Everything You Need to Know About IBM Cloud Paks

Finance and CIO  •   15 mins read

The IBM Cloud Pak is the latest addition to the technology world’s lexicon. Sticking true to the tools that came before it, it comes packaged with a cutting-edge name but little transparency on exactly what’s in it.

If you’re an IBM customer with legacy IBM products, there’s a good chance you’ve seen the phrase pop up more and more. However, before you trade in your stable IBM software for the newest model, you’ll want to make sure that moving to Cloud Paks makes sense for your unique business needs.

Moving to IBM Cloud Paks can be a smart move if it aligns to your IT roadmap, but it can also put your company in a tough position if you’re only focused on the immediate cost savings. The terms and conditions of Cloud Paks differ greatly from legacy IBM software – and even the savings are less attractive than you might think, especially over time.

Origina’s licensing and product experts have pulled together everything you need to know about IBM Cloud Paks. This includes:

  • What is a Cloud Pak?
  • What are the Different Types of Cloud Paks?
  • How Do Cloud Paks Work?
  • Why Use IBM Cloud Paks?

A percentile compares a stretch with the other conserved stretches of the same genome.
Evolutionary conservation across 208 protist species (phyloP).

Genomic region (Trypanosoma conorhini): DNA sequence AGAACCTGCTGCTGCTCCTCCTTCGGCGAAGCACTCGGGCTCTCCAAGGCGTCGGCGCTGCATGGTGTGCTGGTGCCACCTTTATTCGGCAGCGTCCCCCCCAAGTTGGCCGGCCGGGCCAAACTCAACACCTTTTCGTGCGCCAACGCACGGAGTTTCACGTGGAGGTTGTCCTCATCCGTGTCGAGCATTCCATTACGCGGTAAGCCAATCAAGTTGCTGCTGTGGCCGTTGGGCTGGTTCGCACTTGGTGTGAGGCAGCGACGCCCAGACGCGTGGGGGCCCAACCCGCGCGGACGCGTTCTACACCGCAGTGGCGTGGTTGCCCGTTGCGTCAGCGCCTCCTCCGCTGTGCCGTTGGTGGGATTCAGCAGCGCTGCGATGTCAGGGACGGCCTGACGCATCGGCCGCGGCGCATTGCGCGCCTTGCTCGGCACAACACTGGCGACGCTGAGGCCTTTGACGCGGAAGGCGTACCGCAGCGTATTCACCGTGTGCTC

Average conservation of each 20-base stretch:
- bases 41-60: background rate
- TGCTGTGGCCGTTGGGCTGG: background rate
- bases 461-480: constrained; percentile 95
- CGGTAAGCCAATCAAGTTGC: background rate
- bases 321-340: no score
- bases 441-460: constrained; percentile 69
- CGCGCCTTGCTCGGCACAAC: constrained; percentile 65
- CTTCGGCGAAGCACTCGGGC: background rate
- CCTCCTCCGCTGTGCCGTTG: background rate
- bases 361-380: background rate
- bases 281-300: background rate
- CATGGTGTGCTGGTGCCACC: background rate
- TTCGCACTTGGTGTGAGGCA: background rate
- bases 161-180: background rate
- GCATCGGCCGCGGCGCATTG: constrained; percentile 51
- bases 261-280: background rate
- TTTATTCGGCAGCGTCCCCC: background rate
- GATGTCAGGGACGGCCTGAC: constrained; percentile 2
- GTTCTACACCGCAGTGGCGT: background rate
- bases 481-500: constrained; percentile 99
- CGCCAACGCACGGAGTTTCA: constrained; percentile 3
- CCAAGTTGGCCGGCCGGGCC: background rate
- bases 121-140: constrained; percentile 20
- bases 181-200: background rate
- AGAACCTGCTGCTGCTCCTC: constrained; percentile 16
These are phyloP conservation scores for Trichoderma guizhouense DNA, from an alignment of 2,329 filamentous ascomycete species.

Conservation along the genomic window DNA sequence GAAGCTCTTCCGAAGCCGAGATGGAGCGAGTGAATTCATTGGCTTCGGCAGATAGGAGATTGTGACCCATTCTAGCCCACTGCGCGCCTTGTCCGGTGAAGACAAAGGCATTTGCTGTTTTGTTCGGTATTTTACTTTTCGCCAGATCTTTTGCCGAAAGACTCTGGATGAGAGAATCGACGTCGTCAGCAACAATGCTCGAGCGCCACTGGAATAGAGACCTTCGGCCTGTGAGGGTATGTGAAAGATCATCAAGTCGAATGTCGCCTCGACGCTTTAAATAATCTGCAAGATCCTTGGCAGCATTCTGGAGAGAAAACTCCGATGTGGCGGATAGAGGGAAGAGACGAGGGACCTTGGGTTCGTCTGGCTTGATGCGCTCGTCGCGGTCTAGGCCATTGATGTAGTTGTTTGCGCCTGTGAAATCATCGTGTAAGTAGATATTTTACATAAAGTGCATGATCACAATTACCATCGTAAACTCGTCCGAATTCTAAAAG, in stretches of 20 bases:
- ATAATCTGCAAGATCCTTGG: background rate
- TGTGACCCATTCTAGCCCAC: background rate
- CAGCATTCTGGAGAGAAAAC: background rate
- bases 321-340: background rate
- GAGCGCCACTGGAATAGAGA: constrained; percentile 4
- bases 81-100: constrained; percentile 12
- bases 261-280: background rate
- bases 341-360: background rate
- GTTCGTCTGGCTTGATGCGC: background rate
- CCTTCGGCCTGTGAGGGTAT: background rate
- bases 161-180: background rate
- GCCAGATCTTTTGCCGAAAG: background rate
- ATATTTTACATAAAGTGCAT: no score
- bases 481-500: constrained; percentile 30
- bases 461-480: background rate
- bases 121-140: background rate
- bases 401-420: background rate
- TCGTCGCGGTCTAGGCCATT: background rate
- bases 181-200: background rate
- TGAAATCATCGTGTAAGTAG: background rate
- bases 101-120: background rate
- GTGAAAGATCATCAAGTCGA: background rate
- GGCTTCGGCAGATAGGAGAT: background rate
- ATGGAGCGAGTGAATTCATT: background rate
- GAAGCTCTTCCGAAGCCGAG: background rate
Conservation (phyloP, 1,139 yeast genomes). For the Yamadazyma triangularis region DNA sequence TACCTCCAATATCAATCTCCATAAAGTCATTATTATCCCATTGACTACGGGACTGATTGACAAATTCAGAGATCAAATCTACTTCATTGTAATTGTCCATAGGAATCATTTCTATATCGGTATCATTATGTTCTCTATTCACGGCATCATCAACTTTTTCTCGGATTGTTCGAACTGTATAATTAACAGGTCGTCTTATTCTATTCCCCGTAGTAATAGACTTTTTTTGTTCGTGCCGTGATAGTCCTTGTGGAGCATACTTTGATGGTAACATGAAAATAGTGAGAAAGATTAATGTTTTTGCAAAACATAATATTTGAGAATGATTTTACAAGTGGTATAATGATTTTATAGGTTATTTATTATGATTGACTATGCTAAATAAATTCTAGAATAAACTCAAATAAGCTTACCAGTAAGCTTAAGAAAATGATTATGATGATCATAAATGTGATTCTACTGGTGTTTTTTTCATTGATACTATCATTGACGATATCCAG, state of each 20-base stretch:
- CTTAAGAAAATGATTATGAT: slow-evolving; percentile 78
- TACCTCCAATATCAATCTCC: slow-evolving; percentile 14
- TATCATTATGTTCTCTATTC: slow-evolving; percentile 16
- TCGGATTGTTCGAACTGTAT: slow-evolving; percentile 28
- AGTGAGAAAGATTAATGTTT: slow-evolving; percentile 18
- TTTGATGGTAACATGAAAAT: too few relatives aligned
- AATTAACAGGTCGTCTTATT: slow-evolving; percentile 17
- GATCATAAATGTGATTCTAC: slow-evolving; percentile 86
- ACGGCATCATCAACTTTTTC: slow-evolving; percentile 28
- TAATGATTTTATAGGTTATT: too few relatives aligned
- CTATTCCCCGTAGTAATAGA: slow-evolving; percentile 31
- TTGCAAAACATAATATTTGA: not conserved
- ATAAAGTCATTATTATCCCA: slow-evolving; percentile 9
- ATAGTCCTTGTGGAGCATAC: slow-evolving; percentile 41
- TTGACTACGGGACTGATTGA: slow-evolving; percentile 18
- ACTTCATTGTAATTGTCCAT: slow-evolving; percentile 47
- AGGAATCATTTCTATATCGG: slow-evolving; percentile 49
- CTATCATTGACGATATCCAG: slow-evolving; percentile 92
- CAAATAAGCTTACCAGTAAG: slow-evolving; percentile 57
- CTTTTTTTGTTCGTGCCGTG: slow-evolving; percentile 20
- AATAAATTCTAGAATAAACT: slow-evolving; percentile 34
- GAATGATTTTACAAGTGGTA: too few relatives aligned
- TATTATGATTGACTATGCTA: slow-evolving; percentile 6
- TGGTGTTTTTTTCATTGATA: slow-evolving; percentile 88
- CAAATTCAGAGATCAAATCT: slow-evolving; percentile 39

• What to Watch Out for When Considering IBM Cloud Paks
  • Four Recommendations for Switching to IBM Cloud Paks

Have a question you can’t find an answer to in this blog? Contact our experts for a free Cloud Pak consultation here.

What is a Cloud Pak?

IBM Cloud Paks are containerized solutions which enable companies to quickly deploy and seamlessly maintain IBM software on-premise, in the cloud, or in a hybrid environment. Their plug-and-play functionality is fueled by Red Hat’s OpenShift container platform and is managed through the Kubernetes open-source orchestration management tool.

Cloud Paks offer, for all intents and purposes, a simplified, production-ready IBM technology stack in a software image. The container technology that serves as its foundation allows IBM to incorporate a variety of tools which would otherwise need to be manually integrated with legacy IBM software. These tools offer:

  • Monitoring and logging
  • Version upgrades and rollbacks
  • Identity management
  • Security and vulnerability scanning

As of 2021, there are six different IBM Cloud Paks and each one is purpose-built to help companies tackle the unique challenges they face with digital transformation:

  • IBM® Cloud Pak for Data
  • IBM® Cloud Pak for Security
  • IBM® Cloud Pak for Integration
  • IBM® Cloud Pak for Multi-Cloud Management
  • IBM® Cloud Pak for Automation
  • IBM® Cloud Pak for Applications

The individual Cloud Paks carry an array of well-known IBM software products like IBM® WebSphere, IBM® MQ and IBM® Db2. The containers also provide access to newer technologies like IBM® Watson at a less resource-intensive cost.